Nielsen’s family was central to his life as an artist. Meeting Anne-Marie Brodersen and marrying her soon afterwards began a remarkable and enduring association in which Nielsen would find support creatively and personally until his death in 1931.

Five Piano Pieces Op. 3 (Humoresque: Allegretto giocoso)
Martin Roscoe, piano

Little Suite for Strings (Intermezzo)
New Stockholm Chamber Orchestra
Esa-Pekka Salonen, conductor

6 Songs, Op 10
No.1 Aebleblomst
Inger Dam-Jensen, soprano
Ulrich Staerk, piano
No. 2 Erindringens
No. 4 Sang bag ploven
Morten Ernst Lassen, baritone
Ulrich Staerk, piano

Symphony No.1 (Allegro orgoglioso)
San Francisco Symphony
Herbert Blomstedt, conductor

Hymnus Amoris
Barbara Bonney, soprano
John Mark Ainsley, tenor
Lars Pedersen, tenor
Michael W. Hansen, baritone
Bo Anker Hansen, bass
The Danish National Radio Choir
Copenhagen Boys’ Choir
The Danish National Radio Symphony Orchestra
Ulf Schirmer, conductor

Benedictus Dominus (3 Motets)
Canzone Choir
Frans Rasmussen, director

Donald Macleod looks at Carl Nielsen's partnership with his sculptor wife.

Donald Macleod offers a weekly guide to composers and their music.

201904Confrontation And Crisis20190711

Donald Macleod considers how Nielsen’s years of crisis led him to create his Fifth Symphony.

You’ll find a clue as to Carl Nielsen’s character in any number of photographs that show him smiling; they include snaps of him taken as a young man in which he’s cheekily pulling funny faces for the camera. They’re far removed from the formal portraiture one might expect of Denmark’s foremost composer. As well as a good sense of humour, these unselfconscious poses reveal an open, inquisitive fascination with the world around him. Looking back at his life in 1925, at the age of 60, Nielsen recognised this trait in himself. “From my childhood”, he wrote, “I have been full of an oddly intense curiosity which has made me see something interesting in every human creature.” His talent for observation acted as a powerful stimulus to Nielsen’s musical mind.

Across the week Donald explores how the world around him fed into Nielsen’s music. Excerpts from five of his symphonies reveal some of his most profound thinking on life, while his major choral works Hymnus Amoris and Springtime in Funen - which directly relate to his rural childhood - show a more personal side of his character. Ever the keen observer, there’s comedy and drama and even a musical portrait of chickens to be found in his operas.

The years surrounding the First World War were difficult personally and creatively for Nielsen. Coming out of this troubling period, deeply affected by the conflict, his Fifth Symphony depicts a struggle between good and evil.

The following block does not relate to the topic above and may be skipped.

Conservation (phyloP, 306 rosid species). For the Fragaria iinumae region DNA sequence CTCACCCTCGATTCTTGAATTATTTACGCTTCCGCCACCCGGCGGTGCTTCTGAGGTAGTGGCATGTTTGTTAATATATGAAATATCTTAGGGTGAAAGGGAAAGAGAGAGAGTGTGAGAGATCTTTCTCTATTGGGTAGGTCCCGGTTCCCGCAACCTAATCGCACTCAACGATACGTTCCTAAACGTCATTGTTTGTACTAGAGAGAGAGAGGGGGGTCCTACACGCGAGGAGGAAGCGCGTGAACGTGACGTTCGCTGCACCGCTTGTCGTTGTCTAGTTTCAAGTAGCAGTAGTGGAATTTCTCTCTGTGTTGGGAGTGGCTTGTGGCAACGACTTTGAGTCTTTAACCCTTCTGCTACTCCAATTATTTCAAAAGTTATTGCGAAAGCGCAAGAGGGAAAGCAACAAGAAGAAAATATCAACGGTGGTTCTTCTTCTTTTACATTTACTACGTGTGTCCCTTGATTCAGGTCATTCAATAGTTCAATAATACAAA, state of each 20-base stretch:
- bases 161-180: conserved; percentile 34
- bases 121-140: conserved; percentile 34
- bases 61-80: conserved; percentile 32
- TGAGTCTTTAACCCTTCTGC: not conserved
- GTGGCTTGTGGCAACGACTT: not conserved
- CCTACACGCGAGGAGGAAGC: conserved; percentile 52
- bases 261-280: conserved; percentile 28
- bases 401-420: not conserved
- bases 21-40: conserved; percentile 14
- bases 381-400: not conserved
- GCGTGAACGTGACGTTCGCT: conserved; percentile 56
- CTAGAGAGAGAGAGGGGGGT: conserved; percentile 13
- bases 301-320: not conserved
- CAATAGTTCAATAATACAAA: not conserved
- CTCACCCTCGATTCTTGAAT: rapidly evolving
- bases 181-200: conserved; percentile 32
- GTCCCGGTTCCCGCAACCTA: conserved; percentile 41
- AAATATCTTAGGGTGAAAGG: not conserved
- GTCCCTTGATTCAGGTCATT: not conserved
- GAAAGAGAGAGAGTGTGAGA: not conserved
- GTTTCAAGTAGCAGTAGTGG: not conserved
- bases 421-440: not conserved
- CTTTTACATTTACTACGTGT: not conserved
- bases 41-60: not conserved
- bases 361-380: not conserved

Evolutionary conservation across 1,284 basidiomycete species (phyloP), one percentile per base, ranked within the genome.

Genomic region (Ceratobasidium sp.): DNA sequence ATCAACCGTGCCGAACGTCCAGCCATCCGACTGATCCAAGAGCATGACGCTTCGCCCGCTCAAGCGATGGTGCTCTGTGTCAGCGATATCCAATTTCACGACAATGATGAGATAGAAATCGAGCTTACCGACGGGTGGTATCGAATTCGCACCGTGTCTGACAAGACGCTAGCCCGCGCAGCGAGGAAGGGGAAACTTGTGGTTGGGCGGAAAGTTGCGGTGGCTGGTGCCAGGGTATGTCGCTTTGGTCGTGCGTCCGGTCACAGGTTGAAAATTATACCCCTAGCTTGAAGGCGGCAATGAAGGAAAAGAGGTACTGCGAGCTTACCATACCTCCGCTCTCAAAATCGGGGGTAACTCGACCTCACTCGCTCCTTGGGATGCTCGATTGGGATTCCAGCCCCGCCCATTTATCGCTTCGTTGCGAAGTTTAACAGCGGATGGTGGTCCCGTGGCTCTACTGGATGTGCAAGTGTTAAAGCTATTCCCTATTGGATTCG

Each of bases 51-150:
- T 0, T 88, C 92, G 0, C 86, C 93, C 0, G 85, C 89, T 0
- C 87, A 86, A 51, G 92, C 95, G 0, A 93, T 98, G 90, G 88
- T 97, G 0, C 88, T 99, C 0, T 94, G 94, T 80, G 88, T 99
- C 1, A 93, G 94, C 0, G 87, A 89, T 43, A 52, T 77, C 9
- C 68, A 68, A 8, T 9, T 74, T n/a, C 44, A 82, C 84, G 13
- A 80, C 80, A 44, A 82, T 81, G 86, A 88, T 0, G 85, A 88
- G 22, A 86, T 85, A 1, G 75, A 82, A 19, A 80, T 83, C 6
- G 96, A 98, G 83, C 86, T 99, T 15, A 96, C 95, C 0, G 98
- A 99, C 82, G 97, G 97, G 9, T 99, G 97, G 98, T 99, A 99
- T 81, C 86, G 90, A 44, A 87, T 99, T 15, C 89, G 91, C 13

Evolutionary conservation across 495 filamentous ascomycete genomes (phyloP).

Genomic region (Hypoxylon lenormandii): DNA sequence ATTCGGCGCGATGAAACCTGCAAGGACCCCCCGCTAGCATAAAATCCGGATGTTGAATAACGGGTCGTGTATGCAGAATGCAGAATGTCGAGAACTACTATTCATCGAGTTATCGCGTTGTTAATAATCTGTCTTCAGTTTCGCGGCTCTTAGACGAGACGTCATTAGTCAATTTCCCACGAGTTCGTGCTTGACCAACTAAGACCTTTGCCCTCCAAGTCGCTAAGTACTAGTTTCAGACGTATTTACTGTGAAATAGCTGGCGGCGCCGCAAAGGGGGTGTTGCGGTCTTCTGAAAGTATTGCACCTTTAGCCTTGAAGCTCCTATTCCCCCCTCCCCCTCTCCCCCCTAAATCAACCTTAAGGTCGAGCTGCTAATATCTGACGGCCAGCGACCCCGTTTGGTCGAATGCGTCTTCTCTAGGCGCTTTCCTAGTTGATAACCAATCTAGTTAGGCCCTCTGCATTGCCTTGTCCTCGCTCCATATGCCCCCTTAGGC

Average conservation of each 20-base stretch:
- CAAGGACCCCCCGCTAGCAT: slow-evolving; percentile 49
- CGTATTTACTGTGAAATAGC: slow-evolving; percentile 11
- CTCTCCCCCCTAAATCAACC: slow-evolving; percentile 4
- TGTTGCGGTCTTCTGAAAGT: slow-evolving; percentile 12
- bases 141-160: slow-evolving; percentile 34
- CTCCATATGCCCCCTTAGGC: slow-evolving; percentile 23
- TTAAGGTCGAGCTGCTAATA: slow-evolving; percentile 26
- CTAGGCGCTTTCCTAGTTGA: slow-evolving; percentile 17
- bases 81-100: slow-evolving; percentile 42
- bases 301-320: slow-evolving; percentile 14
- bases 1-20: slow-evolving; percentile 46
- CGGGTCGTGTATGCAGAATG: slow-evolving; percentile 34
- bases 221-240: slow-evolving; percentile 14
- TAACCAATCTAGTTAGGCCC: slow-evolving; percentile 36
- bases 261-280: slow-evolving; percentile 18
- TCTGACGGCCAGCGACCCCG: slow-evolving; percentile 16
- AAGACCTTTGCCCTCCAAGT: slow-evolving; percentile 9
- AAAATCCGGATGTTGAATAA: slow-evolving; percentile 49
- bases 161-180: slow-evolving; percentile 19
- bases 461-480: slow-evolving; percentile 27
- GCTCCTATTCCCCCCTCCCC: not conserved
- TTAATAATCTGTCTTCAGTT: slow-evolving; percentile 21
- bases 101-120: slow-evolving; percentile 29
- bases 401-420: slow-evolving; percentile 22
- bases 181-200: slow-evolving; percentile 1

Jens Vejmand (excerpt)
Grammophon Orchestere Copenhagen
Carl Nielsen Jazz Trio
Zenobia
Halfdanskerne
Copenhagen University Choir Lille Muko
Jesper Grove Jørgensen, conductor

Suite, Op 45 for piano (Allegretto un pochettino)
Martin Roscoe, piano

Saga-Dream
Gothenburg Symphony Orchestra
Neeme Järvi, conductor

Saul and David (excerpt Act 4)
Jørgen Klint, bass, Abner
Aage Haughland, bass, Saul
Kurt Westi, tenor, Jonathan
The Danish National Radio Choir & Symphony Orchestra
Neeme Järvi, conductor

String Quartet in F major, Op.44 (1: Allegro non tanto e comodo)
The Young Danish String Quartet

Symphony no 5 (Allegro – Presto – Andante poco tranquillo – Allegro (tempo 1))
London Symphony Orchestra
Colin Davis, conductor

Donald Macleod considers Nielsen's Fifth Symphony, a creative response to crisis.

Donald Macleod offers a weekly guide to composers and their music.

201905Music Is Life20190712

Donald Macleod surveys Nielsen’s post war years including his Wind Quintet and Fourth Symphony.

You’ll find a clue as to Carl Nielsen’s character in any number of photographs that show him smiling; they include snaps of him taken as a young man in which he’s cheekily pulling funny faces for the camera. They’re far removed from the formal portraiture one might expect of Denmark’s foremost composer. As well as a good sense of humour, these unselfconscious poses reveal an open, inquisitive fascination with the world around him. Looking back at his life in 1925, at the age of 60, Nielsen recognised this trait in himself. “From my childhood”, he wrote, “I have been full of an oddly intense curiosity which has made me see something interesting in every human creature.” His talent for observation acted as a powerful stimulus to Nielsen’s musical mind.

Across the week Donald explores how the world around him fed into Nielsen’s music. Excerpts from five of his symphonies reveal some of his most profound thinking on life, while his major choral works Hymnus Amoris and Springtime in Funen - which directly relate to his rural childhood - show a more personal side of his character. Ever the keen observer, there’s comedy and drama and even a musical portrait of chickens to be found in his operas.

From 1920 onwards the growing popularity of Nielsen’s music abroad presented him with opportunities to travel, including a rather eventful trip to London.

Graeshoppen
Canzone Choir
Frans Rasmussen, director

Wind Quintet: (1: Allegro ben moderato)
Wind Quintet of the Danish National Radio Symphony Orchestra

Pan og Syrinx, Op.49
Danish National Symphony Orchestra
Thomas Dausgaard, conductor

Sonata for violin and piano no 2, Op.35 (2: molto adagio)
Jon Gjesme, violin
Jens Elvekjaer, piano

Maskarade (excerpt from Act 2)
Henriette Bonde-Hansen, soprano, Leonora
Gert-Henning Jensen, tenor, Leander
Marianne Rørholm, mezzo soprano, Pernille
Bo Skovhus, baritone, Henrik
The Danish National Radio Symphony Orchestra
Ulf Schirmer, conductor

Symphony No.4 (1: Allegro)
San Francisco Symphony
Herbert Blomstedt, conductor

Donald Macleod surveys Nielsen's post-war years including his Wind Quintet.

Donald Macleod offers a weekly guide to composers and their music.